The Internet is a globally shared resource with ever-increasing importance to and influence on society. Today, more than 3.9 billion people use the Internet for research, entertainment and most importantly, to stay connected to each other. It has brought the world together in ways that were unimaginable even 30 years ago. At the same time, there are very real threats that could limit the global, unified nature of the Internet and to protect it, the Internet community and governments must work together to make it safe and stable for all, regardless of geography or agenda.

At its most basic, the Internet is a system of interconnected, autonomous computer networks, or a network of networks. There is no single owner or central governing body of the Internet; it is maintained by a collection of organizations and people working together to set rules, standards and policies, while providing technical support to ensure that the world can be interconnected through this one, single global system.

The organization I work for, the Internet Corporation for Assigned Names and Numbers (ICANN) plays a specific, technical role, acting in the global public interest as the trusted steward of the Internet’s unique identifier systems. We coordinate parts of the Domain Name System (DNS), which translates computer hostnames into IP addresses, as well as the Internet Protocol addressing system used to route Internet traffic. In layman’s terms, we are an important part of the system that helps people connect to each other online. Every time you send a friend an email, video chat with family, book plane tickets, or shop online, you touch ICANN in one way or another. Our mission is to ensure that the Internet remains singular, unified, and interoperable as the next billion Internet users come online.

Recently, however, the Internet has started to get a bad reputation. Fake news, hacks, vulnerabilities, abuse, trafficking and email scams are prevalent all around the world. In a lot of conversations about these issues we hear that “the Internet” is the problem. While it is true that social media, search engines, online advertising and video streaming platforms are all accessed through a connection to the Internet, they are not the Internet. These are applications that ride on top of the Internet. The problem is not with the Internet itself.

There has been much discussion within governments and intergovernmental forums about regulating the Internet, as  these groups attempt to navigate the global nature of the Internet while protecting its citizens. In these conversations, some think about the DNS as if it is a platform, similar to where you check your email or post pictures. Some governments are considering ways to leverage the DNS to curtail certain behaviors. If that were to happen, those governments could inadvertently break the Internet. For example, impairing the function of the DNS through national regulation could have unforeseen consequences, including barring users’ access to part or all of the Internet, and businesses could find themselves shut out of global markets as a result of national regulation of the DNS.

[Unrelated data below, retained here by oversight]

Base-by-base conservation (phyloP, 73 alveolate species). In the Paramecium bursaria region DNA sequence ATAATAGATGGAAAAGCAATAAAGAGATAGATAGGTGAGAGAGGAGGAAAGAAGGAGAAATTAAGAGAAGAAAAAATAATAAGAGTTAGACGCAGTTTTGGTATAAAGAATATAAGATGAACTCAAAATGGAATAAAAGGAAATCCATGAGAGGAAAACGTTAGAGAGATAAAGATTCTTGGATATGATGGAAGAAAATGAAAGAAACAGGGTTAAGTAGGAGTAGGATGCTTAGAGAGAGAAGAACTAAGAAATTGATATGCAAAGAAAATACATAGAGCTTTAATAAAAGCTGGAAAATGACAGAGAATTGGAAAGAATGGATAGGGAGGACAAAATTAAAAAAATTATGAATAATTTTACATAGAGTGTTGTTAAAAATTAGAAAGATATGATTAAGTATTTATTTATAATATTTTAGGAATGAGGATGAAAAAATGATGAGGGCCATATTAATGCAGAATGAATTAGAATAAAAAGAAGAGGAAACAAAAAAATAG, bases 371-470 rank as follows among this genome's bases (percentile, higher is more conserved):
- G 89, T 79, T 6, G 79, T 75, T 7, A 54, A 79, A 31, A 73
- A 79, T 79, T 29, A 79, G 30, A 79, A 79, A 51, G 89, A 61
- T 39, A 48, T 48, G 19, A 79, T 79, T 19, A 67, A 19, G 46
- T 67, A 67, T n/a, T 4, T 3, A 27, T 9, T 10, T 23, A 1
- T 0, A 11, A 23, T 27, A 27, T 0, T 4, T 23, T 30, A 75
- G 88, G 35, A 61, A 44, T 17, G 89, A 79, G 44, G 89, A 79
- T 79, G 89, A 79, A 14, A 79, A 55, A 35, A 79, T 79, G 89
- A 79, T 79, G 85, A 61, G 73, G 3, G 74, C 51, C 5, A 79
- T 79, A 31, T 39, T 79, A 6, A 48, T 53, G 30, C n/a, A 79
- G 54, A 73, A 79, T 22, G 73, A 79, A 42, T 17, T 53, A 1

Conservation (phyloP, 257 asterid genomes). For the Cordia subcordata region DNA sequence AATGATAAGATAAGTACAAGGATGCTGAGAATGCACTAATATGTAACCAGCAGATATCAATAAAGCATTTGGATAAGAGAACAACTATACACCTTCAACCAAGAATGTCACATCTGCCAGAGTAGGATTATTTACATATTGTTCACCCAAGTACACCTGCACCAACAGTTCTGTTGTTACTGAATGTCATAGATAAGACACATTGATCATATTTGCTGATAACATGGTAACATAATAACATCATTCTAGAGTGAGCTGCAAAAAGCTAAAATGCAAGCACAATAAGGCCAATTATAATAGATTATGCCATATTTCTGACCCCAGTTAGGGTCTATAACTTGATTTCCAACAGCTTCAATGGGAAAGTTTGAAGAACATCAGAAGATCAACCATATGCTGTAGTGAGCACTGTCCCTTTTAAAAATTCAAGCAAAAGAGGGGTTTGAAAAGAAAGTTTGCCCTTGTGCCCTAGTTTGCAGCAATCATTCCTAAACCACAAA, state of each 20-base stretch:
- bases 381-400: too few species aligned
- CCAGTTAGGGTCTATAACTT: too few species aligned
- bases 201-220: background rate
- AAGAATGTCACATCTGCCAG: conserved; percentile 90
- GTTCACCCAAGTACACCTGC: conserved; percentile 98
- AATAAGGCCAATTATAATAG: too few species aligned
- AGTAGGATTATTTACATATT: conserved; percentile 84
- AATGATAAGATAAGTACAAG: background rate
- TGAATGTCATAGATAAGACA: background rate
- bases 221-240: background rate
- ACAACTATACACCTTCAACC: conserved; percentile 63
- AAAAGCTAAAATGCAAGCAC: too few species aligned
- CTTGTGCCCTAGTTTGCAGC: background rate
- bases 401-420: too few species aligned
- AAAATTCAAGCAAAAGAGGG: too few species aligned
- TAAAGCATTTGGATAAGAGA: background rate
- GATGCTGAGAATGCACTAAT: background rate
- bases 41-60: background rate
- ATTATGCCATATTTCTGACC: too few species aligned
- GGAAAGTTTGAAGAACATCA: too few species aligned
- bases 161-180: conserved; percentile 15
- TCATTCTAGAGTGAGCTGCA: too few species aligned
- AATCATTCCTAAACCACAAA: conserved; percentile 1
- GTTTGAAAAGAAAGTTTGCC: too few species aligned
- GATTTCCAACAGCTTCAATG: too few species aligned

The DNS is not a platform. It enables users to navigate the Internet and easily reach their preferred platforms (applications, content and services) that ride on top of the Internet.

Since its beginning, the Internet has been the product of ground-up, community innovation focused on the greater good. I call it the world’s greatest peace project. In many ways, that bottom-up community innovation is what has made it so successful and impactful.

It is time for the technical community, which works to ensure the operability of the Internet, to work more closely with governments around the world as they tackle issues relating to the Internet. Remember, no one has ever done the Internet before; it is still very young, and no one person, country, company, or organization controls the Internet. Governments have a duty to protect their citizenry, but when they tackle global, never-before-addressed challenges like the Internet, they must embrace technical expertise more than they have up to this point to ensure that they do not adopt policies that inadvertently affect the technical operations of the Internet. The best, most likely way to preserve the safety, security and interoperability of the Internet is for the Internet community and governments to work together in the tradition of the Internet, through collaboration without personal or national agenda.

ICANN is a technical organization, and our remit does not extend outside of that technical role. It is our responsibility and desire to lend our technical expertise to help governments ensure that new policies are written with a full understanding of the consequences that they may have for the future of the Internet.

While Internet governance – unregulated, bottom-up and without geographic borders – may not appear similar to how countries are governed, there are similarities. We have an obligation to do what’s best for current and future Internet uses around the world. We want to ensure a safe, stable and secure Internet. Collectively, we must all set aside reliance on what’s worked in the past to ensure these goals. This is an area where the technical communities, the private sector, nonprofits and government must share information, ideas and history to educate each other on goals and approaches, and brainstorm solutions together. We are in uncharted territory and it is high time we collaborate to protect the good that has come out of the Internet – global community, economic opportunities regardless of location and human connection.

Göran Marby is CEO and President of the Internet Corporation for Assigned Names and Numbers (ICANN).